About the Book
Even after working full-time for years, many employees -in fact almost half of Microsoft's workforce- are contracted through vendors who misclassify them as "temporary". As a result they do not receive any benefits: no paid sick leave; no paid family leave; and, no paid vacation. While Microsoft reportedly takes very good care of its "direct" employees, often receiving high marks in "best places to work for" lists, because it provides them with significant benefits, the company continues to ignore the situation of the "permatemps" who work for years on end, often receiving no paid leave until they are let go.
Microsoft is a signatory of the UN Global Compact and it publicly asserts its commitment to the implementation of the Universal Declaration of Human Rights. As such, Microsoft should make sure its US suppliers employees get the basic benefits that are mentioned in the Declaration, including Article 24 about "periodic holidays with pay".
At one small lab on Microsoft's campus in Redmond, frustration with this situation has compelled workers with over two years, to unionize. They voted on September 11, 2014 to form Temporary Workers of America and choose it as their exclusive collective bargaining representative: a first in the high tech milieu.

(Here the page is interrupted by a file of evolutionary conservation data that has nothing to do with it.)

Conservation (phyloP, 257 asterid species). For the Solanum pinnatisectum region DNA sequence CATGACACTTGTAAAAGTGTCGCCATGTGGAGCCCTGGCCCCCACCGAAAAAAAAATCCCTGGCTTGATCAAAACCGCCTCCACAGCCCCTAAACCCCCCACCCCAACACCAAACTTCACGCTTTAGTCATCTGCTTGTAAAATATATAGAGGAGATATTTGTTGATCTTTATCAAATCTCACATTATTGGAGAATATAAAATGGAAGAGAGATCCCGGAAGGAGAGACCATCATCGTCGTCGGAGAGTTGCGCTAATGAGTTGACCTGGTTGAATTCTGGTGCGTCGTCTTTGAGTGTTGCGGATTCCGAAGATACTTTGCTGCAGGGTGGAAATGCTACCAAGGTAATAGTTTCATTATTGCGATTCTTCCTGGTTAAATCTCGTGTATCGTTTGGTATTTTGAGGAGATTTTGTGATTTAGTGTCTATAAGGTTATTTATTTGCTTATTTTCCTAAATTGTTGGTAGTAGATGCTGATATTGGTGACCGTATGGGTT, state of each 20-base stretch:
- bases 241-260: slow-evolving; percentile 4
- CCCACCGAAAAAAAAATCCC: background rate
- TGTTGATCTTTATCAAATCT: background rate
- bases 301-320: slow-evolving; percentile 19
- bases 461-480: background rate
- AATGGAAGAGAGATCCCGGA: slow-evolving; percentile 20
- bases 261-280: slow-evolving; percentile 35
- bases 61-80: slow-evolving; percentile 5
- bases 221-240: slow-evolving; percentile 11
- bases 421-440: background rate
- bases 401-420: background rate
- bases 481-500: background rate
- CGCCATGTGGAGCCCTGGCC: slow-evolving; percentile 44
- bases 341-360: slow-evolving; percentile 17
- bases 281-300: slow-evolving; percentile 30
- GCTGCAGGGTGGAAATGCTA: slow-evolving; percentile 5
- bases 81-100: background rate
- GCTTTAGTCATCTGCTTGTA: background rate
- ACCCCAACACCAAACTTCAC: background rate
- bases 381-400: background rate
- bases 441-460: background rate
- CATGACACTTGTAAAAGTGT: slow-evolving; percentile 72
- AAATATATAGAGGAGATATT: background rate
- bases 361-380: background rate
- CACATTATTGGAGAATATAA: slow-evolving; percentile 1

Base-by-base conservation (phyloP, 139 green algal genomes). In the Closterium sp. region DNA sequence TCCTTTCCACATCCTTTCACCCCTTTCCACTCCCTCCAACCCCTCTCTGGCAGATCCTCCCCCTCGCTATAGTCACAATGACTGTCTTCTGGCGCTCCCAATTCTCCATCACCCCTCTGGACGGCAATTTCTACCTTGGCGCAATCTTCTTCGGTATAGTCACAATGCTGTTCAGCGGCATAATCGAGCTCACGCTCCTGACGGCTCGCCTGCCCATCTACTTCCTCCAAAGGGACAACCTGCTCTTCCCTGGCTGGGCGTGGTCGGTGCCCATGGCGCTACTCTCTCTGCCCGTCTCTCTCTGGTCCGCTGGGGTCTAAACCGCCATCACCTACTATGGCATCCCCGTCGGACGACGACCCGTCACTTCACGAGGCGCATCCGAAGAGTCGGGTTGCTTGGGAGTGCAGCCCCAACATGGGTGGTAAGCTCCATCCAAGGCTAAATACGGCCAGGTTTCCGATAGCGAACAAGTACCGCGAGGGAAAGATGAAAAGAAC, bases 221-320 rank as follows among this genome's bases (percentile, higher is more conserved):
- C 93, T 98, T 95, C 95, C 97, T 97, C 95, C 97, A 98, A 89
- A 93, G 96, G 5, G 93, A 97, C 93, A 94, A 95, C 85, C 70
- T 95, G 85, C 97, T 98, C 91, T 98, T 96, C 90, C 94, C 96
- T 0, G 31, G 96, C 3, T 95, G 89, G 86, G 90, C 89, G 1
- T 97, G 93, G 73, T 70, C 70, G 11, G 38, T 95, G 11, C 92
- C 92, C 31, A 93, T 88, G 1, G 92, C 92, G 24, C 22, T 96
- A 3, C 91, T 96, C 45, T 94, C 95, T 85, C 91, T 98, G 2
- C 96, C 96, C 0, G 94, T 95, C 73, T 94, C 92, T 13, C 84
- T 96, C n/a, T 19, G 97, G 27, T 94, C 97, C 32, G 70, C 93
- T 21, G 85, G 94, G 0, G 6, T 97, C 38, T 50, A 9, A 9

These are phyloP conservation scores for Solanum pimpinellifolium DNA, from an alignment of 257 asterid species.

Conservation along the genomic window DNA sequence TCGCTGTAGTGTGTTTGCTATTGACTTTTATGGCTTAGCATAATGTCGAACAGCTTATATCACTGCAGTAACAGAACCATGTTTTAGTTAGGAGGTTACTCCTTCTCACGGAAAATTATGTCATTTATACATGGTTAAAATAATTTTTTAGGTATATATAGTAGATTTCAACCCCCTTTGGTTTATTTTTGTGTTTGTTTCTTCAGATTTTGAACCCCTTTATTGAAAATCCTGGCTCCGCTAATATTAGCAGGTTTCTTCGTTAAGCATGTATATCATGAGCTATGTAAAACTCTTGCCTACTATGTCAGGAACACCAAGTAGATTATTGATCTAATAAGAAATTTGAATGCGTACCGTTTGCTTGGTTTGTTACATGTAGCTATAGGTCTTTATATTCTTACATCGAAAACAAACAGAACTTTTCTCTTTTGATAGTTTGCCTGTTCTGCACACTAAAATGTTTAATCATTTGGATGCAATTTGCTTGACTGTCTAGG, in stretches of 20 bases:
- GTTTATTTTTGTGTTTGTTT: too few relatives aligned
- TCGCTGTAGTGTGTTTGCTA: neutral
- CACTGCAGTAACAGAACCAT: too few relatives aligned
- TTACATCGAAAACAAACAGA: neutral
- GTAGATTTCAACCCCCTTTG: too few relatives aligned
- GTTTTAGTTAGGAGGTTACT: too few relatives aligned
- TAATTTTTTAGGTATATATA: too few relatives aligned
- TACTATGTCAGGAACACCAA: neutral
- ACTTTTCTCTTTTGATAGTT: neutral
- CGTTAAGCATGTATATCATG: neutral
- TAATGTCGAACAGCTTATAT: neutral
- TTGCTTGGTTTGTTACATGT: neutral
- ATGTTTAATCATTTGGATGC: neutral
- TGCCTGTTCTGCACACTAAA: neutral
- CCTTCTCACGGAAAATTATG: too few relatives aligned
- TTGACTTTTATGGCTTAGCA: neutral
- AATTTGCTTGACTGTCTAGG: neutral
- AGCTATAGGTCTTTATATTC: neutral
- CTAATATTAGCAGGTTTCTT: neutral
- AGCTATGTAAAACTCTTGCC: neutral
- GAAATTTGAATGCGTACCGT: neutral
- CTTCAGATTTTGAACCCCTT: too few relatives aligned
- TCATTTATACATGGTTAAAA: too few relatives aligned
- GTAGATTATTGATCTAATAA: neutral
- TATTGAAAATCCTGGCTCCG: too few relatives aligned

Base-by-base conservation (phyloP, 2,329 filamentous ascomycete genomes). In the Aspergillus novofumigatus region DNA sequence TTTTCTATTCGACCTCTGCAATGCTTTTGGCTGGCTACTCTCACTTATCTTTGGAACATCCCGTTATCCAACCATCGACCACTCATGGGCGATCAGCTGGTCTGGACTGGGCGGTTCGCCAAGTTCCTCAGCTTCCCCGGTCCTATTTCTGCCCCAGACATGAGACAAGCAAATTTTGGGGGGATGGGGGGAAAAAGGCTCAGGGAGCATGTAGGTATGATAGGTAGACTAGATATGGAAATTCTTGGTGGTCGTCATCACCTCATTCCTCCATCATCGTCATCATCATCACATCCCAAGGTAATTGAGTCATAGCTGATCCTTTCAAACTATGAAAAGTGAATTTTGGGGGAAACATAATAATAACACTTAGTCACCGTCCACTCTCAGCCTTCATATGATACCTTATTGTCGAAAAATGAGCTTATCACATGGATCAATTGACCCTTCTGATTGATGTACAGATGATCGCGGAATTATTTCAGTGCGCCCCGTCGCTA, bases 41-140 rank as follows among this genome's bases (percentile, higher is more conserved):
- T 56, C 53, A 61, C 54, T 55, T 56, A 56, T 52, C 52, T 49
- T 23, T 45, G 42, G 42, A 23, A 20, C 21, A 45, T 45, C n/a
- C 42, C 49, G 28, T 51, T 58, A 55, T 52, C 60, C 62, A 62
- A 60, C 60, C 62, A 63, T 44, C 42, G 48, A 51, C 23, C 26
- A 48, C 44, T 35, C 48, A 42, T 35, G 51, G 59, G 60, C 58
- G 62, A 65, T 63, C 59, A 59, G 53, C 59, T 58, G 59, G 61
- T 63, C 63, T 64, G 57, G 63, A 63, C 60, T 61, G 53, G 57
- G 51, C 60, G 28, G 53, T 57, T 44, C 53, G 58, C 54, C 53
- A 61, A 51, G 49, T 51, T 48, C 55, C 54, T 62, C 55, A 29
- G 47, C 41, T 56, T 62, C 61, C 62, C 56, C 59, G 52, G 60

This short book tells their story and their hope for positive changes. NOW.
On March 26, Microsoft's Executive Vice President, Brad Smith, published a post on the official Microsoft's blog : Paid Time Off Matters. Microsoft decided to require that its suppliers provide at least 15 days of paid time off to their employees. The question now is how/when will this be implemented.
I have been an international tobacco control advocate for many years and from 2011 to 2017 I was a union organizer for Temporary Workers of America. Since September 2017 I have been involved in the tobacco harm reduction movement. For more details, visit http://philippe-boucher.com, http://thr-rendezvous.org that will provide additional links to my work.